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"Dad taught me everything I know. Unfortunately, he didn't teach me everything he knows."
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  Volume No. 15 Issue No. 6 June 2018  

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Bill Radford

  Spring, when a young duck's fancy turns to — chickens?
  By Bill Radford

   Longtime local journalist Bill Radford and his wife, Margaret, live on 5 acres in the Falcon area with ducks, chickens, rabbits, dogs, cats, two noisy parrots, goats and two horses. Contact Bill at billradford3@gmail.com
This is sort of a birds and the bees story –- except it involves ducks and chickens.
   
   We have four ducks. Two are pekin ducks (like the duck on the Aflac commercials) that we got as ducklings a little more than a year ago. We've never gotten around to naming them, other than calling them "the white ducks." The other two are Quackers, a sort of rescue duck who seems to be a Rouen, and Honey, whom we got to keep Quackers company; Honey is a harlequin.
   
   We also have chickens, and Quackers this spring has taken an inappropriate interest in them. (Think of Pepe Le Pew, the cartoon skunk who was always making overly aggressive overtures to a black cat –- except that Quackers isn't as romantic as Pepe.) While there's one or two hens in particular that Quackers is intent on mating with, he's chasing them all down when he has a chance.
   
   I won't go into graphic detail, but the problem is that duck and chicken anatomies differ –- and a duck can hurt or kill a chicken by trying to mate. (It's not a danger, however, if a rooster attempts to mate with a duck hen. There is a case of a duck fathering a chicken, not as a result of barnyard antics but from an experiment conducted by scientists in Dubai. As reported by Time magazine, a chicken’s germ cells — carrying DNA to produce eggs and sperm — were injected into the reproductive organs of a male duck embryo. Once the duck matured, it began to produce the chicken’s sperm.)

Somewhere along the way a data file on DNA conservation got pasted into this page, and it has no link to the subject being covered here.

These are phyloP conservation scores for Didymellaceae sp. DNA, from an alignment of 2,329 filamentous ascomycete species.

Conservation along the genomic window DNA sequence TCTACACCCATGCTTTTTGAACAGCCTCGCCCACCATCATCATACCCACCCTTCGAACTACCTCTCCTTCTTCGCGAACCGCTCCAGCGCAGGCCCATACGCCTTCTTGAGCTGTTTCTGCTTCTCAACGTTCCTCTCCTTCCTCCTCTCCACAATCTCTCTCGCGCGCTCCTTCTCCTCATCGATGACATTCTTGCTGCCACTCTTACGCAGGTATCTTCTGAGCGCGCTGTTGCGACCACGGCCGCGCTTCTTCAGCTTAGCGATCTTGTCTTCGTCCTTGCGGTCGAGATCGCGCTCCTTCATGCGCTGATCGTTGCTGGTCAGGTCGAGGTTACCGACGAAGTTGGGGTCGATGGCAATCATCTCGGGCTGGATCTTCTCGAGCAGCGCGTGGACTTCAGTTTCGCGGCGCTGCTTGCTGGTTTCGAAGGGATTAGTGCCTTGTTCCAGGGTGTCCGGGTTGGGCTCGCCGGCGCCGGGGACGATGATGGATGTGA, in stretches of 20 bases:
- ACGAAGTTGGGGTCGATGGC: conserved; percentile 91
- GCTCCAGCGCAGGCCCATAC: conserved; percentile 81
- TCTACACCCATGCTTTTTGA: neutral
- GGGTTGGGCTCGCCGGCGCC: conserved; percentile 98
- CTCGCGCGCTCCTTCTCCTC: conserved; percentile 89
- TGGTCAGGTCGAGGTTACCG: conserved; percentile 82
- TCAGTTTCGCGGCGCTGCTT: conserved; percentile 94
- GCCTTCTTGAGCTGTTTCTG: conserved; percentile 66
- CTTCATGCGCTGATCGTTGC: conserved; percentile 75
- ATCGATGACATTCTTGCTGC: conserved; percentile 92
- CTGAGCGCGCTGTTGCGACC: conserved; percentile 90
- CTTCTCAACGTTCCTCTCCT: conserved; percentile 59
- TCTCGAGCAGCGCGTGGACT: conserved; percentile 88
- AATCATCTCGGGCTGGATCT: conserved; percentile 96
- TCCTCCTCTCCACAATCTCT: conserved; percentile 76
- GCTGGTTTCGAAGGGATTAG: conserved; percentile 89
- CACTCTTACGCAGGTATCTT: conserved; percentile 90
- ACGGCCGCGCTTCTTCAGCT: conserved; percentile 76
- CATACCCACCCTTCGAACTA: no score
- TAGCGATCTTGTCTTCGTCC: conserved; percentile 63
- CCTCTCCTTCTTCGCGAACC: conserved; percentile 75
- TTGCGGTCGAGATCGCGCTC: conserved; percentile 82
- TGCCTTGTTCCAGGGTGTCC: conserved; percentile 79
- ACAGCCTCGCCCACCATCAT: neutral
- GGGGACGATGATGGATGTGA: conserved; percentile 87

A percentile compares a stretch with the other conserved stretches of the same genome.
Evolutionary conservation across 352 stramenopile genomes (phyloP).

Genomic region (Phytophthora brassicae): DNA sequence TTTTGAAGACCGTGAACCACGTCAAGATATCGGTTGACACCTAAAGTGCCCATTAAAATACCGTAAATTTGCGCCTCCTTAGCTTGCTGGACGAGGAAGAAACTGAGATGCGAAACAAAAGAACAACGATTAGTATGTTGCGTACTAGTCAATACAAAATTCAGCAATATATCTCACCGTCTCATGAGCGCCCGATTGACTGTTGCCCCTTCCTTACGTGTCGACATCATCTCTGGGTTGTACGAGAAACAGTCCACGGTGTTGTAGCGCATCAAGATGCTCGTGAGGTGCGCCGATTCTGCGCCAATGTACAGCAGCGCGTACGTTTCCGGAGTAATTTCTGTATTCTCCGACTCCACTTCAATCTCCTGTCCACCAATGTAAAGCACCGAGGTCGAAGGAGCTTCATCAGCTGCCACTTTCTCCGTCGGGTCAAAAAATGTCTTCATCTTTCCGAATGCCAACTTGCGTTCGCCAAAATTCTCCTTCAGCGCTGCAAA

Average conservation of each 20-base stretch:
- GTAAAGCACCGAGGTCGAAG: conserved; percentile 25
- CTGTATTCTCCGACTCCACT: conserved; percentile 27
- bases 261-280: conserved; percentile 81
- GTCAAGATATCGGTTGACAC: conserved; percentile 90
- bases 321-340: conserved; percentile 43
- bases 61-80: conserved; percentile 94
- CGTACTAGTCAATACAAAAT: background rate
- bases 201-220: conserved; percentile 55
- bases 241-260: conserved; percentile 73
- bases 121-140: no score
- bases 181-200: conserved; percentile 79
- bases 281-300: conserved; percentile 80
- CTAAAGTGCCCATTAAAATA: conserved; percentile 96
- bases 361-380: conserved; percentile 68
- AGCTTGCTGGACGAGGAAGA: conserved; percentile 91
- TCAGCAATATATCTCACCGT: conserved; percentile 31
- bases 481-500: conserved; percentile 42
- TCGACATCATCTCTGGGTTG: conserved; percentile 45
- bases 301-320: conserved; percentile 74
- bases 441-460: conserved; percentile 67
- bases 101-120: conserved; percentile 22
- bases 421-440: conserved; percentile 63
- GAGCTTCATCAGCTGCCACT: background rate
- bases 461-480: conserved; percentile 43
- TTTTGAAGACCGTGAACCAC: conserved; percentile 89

So we're having to keep ducks and chickens separated at all times –- not just at night when they're in separate enclosures. That means only one group gets to roam freely in the yard at a time during the day. I usually let ducks out in the morning; they're easy to get back in their pens with the order of "Go to bed!" so that I can give chickens their chance later in the day. The chickens, on the other hand, are difficult to herd back to their pens, and thus their coop, until night falls — then they go in on their own. (The ducks would normally party all night if they weren't encouraged to go to their pens.)
   
   Quackers probably is feeling somewhat sexually frustrated. The male white duck obviously rules the duck roost and always chases Quackers away when he tries to mate with one of the girl ducks. We're hoping Quacker's obsession with the chickens is just a springtime issue. Over the winter, everyone got along fine. "Ducks and chickens can coexist fine, usually," morningchores.com states. "Even the meanest of roosters can get along with a drake (a male duck) from my experience."
   
   It would be interesting to see what would happen if our rooster was still around. Would he chase Quackers away to protect his girls? But we gave our rooster away last fall because HIS mating behavior was too tough on the hens. It seemed like a couple of hens were always in quarantine to recover from injuries incurred by the rooster.
   
   Some people keep ducks and chickens in the same coop, but The Cackle Hatchery (https://blog.cacklehatchery.com) advises against it. That's because of, again, the ducks' desire to party throughout the night. "Some poultry owners house ducks in the same coop as chickens, closing them up together overnight to protect them from predators," The Cackle Hatchery states on its blog. "That’s not fair to the chickens, which like to sleep the night through. Ducks, on the other hand, alternate cat naps with play and can make enough fuss to keep the chickens from getting as much rest as they need."
   
   Kellie Dodson, an urban homesteader in Colorado Springs, raises ducks and chickens (in separate enclosures) on her tiny, backyard Homegrown and Happiness farm. Her ducks, she said, are afraid of the chickens –- and make a stink when the chickens invade their space.
   
   "My ducks just have a panic attack if the chickens are even near," she said. "Ducks are full of drama."
  
Quackers, the duck in the front of the photo, is trying to “court” the chickens on the Radford farm. It’s not going well.
 
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